In 2008 there were 14 live births to Swiss citizens and 6 births to non-Swiss citizens, and in same time span there were 11 deaths of Swiss citizens and 1 non-Swiss citizen death. Ignoring immigration and emigration, the population of Swiss citizens increased by 3 while the foreign population increased by 5. There were 3 Swiss women who immigrated back to Switzerland. At the same time, there were 11 non-Swiss men and 13 non-Swiss women who immigrated from another country to Switzerland. The total Swiss population change in 2008 (from all sources, including moves across municipal borders) was an increase of 13 and the non-Swiss population change was an increase of 25 people. This represents a population growth rate of 2.4%.[5]

The age distribution, as of 2009, in Magadino is; 166 children or 9.8% of the population are between 0 and 9 years old and 189 teenagers or 11.2% are between 10 and 19. Of the adult population, 162 people or 9.6% of the population are between 20 and 29 years old. 238 people or 14.1% are between 30 and 39, 316 people or 18.7% are between 40 and 49, and 222 people or 13.2% are between 50 and 59. The senior population distribution is 176 people or 10.4% of the population are between 60 and 69 years old, 134 people or 7.9% are between 70 and 79, there are 85 people or 5.0% who are over 80.[8]

As of 2000 the average number of residents per living room was 0.58 which is about equal to the cantonal average of 0.6 per room. In this case, a room is defined as space of a housing unit of at least 4 m2 (43 sq ft) as normal bedrooms, dining rooms, living rooms, kitchens and habitable cellars and attics.[9] About 51.1% of the total households were owner occupied, or in other words did not pay rent (though they may have a mortgage or a rent-to-own agreement).[10]

As of 2000, there were 677 private households in the village, and an average of 2.2 persons per household.[6] In 2000 there were 514 single family homes (or 73.2% of the total) out of a total of 702 inhabited buildings. There were 99 two family buildings (14.1%) and 64 multi-family buildings (9.1%). There were also 25 buildings in the village that were multipurpose buildings (used for both housing and commercial or another purpose).[11]

The vacancy rate for the village, in 2008, was 0.35%. In 2000 there were 1,075 apartments in the village. The most common apartment size was the 3 room apartment of which there were 336. There were 44 single room apartments and 188 apartments with five or more rooms.[12] Of these apartments, a total of 671 apartments (62.4% of the total) were permanently occupied, while 377 apartments (35.1%) were seasonally occupied and 27 apartments (2.5%) were empty.[12] As of 2007, the construction rate of new housing units was 1.9 new units per 1000 residents.[6]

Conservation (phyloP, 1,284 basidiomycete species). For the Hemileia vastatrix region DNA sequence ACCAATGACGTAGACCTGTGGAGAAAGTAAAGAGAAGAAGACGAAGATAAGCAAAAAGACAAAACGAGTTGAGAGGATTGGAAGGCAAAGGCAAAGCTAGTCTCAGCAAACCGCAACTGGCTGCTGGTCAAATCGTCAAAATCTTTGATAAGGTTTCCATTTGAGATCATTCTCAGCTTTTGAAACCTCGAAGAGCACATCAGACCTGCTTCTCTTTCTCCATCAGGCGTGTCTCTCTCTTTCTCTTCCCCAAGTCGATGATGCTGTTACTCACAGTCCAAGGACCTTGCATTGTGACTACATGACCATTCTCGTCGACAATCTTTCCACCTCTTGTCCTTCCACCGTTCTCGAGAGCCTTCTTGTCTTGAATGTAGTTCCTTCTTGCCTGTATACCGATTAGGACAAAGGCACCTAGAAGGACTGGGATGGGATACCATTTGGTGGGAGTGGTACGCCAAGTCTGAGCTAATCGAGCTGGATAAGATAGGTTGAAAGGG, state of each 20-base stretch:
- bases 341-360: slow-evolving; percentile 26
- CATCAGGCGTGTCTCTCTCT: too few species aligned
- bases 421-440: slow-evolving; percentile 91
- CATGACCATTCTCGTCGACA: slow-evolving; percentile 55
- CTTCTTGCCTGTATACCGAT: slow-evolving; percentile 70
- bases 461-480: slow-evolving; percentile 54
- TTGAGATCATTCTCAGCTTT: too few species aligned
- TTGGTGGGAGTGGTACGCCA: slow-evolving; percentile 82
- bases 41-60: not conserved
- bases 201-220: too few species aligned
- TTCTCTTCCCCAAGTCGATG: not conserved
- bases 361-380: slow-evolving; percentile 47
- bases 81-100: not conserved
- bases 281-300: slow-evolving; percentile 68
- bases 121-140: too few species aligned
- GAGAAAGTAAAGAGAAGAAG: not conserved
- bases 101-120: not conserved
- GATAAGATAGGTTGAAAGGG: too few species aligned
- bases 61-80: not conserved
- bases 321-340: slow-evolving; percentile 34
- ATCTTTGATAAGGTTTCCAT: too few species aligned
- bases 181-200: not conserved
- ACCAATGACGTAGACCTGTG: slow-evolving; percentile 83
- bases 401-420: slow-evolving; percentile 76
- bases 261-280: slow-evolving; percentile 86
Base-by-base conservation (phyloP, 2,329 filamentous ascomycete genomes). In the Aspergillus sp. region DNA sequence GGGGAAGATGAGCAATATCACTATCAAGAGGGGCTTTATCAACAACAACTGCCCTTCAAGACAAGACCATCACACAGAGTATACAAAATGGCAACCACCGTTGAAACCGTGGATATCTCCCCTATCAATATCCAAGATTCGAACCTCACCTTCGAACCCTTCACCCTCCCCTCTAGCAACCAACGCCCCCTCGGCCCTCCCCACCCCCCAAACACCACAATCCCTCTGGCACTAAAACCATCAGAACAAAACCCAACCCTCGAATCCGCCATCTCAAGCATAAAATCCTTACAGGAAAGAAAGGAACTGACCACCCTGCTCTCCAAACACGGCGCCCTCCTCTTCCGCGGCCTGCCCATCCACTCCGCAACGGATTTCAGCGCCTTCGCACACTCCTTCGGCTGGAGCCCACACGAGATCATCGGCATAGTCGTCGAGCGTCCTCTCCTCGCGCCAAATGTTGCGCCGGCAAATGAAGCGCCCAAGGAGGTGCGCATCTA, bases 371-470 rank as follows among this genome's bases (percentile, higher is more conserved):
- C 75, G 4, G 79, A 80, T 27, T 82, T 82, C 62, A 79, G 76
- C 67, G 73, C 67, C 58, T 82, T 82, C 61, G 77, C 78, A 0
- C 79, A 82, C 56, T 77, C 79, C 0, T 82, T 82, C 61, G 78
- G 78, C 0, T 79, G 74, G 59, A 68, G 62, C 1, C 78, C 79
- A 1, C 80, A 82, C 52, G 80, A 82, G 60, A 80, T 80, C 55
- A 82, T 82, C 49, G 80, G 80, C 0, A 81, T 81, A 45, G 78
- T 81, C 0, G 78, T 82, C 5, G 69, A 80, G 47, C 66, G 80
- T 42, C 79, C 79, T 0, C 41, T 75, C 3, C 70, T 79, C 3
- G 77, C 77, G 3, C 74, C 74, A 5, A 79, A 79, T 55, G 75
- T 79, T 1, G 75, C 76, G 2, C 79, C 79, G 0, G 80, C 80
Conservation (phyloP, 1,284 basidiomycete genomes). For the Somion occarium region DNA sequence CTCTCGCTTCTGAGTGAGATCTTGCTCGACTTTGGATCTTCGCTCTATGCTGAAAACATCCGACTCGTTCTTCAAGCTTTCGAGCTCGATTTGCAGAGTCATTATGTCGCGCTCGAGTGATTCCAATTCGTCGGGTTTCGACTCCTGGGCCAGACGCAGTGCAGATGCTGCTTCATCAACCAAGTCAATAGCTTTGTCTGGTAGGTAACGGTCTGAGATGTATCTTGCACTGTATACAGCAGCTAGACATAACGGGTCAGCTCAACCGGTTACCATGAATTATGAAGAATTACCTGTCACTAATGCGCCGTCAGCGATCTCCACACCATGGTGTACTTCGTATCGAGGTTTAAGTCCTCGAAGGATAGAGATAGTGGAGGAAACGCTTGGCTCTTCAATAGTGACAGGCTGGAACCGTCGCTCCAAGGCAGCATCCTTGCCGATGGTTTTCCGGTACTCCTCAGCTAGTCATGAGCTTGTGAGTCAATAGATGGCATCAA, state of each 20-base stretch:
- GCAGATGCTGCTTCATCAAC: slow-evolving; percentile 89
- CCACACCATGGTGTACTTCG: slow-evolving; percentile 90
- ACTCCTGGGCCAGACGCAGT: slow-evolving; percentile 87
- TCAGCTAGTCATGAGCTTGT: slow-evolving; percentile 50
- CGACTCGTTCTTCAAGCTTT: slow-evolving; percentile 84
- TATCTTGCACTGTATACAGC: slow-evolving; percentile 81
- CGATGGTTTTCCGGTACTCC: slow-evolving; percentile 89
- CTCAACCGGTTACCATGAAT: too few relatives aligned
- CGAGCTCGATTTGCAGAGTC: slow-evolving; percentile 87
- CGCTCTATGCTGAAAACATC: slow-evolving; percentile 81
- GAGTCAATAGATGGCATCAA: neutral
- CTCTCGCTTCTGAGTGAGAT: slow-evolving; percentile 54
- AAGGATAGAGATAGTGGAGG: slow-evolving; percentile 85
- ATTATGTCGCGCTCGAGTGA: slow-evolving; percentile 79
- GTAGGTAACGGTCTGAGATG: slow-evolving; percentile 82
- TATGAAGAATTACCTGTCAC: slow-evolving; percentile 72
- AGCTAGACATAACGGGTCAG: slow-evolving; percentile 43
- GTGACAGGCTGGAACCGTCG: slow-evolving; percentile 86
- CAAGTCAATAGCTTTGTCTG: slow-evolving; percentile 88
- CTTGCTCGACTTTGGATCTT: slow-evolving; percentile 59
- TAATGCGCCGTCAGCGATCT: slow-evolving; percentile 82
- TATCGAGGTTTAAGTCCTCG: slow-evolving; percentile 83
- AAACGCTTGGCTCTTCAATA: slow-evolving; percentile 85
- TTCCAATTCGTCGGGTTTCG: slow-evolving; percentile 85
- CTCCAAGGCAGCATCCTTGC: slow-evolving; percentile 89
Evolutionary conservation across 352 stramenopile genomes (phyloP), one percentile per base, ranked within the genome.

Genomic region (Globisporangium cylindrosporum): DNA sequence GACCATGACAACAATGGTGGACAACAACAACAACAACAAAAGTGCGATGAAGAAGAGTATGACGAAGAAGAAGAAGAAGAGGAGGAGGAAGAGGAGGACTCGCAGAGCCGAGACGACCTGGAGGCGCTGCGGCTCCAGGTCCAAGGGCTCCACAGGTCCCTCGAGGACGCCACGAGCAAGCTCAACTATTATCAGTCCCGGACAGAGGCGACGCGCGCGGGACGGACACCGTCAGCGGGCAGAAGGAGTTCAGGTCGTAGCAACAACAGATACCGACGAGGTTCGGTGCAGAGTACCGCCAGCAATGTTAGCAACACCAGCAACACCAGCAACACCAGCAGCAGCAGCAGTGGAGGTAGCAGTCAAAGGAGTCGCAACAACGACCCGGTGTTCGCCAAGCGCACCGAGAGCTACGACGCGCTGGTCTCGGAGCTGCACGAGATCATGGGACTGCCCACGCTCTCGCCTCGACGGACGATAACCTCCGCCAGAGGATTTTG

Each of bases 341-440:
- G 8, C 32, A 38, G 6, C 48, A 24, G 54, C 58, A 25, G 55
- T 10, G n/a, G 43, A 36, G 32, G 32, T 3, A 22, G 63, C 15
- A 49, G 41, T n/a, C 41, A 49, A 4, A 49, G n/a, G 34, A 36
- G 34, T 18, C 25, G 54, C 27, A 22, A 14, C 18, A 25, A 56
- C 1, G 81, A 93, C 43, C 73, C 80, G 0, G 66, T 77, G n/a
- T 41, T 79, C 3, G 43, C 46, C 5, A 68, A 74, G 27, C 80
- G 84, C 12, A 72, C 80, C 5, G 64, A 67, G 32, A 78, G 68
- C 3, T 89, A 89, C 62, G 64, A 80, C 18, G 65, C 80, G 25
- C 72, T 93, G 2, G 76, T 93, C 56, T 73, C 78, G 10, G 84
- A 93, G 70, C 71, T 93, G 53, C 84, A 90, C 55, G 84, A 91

The historical population is given in the following table:[1][13]

year population
1850 586
1880 901
1900 725
1950 821
1990 1,228
2000 1,449
2007 1,604

Heritage sites of national significance

Church of S. Carlo

The Complesso di S. Carlo, a church and parish house, and the Villa Ghisler are listed as Swiss heritage site of national significance.[14]


In the 2007 federal election the most popular party was the FDP which received 34.26% of the vote. The next three most popular parties were the CVP (20.18%), the SP (18.25%) and the Ticino League (14.36%). In the federal election, a total of 427 votes were cast, and the voter turnout was 39.9%.[15]

In the 2007 Gran Consiglio election, there were a total of 1,065 registered voters in Magadino, of which 645 or 60.6% voted. 6 blank ballots and 2 null ballots were cast, leaving 637 valid ballots in the election. The most popular party was the PLRT which received 171 or 26.8% of the vote. The next three most popular parties were; the LEGA (with 117 or 18.4%), the LEGA (with 117 or 18.4%) and the PS (with 100 or 15.7%).[16]

In the 2007 Consiglio di Stato election, 2 blank ballots and 4 null ballots were cast, leaving 639 valid ballots in the election. The most popular party was the PLRT which received 159 or 24.9% of the vote. The next three most popular parties were; the LEGA (with 147 or 23.0%), the PS (with 120 or 18.8%) and the PPD (with 97 or 15.2%).[16]


As of 2007, Magadino had an unemployment rate of 4.02%. As of 2005, there were 32 people employed in the primary economic sector and about 10 businesses involved in this sector. 455 people were employed in the secondary sector and there were 43 businesses in this sector. 383 people were employed in the tertiary sector, with 68 businesses in this sector.[6] There were 688 residents of the village who were employed in some capacity, of which females made up 40.1% of the workforce.

In 2000, there were 635 workers who commuted into the village and 456 workers who commuted away. The village is a net importer of workers, with about 1.4 workers entering the village for every one leaving. About 22.2% of the workforce coming into Magadino are coming from outside Switzerland.[17] Of the working population, 6.7% used public transportation to get to work, and 70.5% used a private car.[6]

As of 2009, there were 2 hotels in Magadino.[18]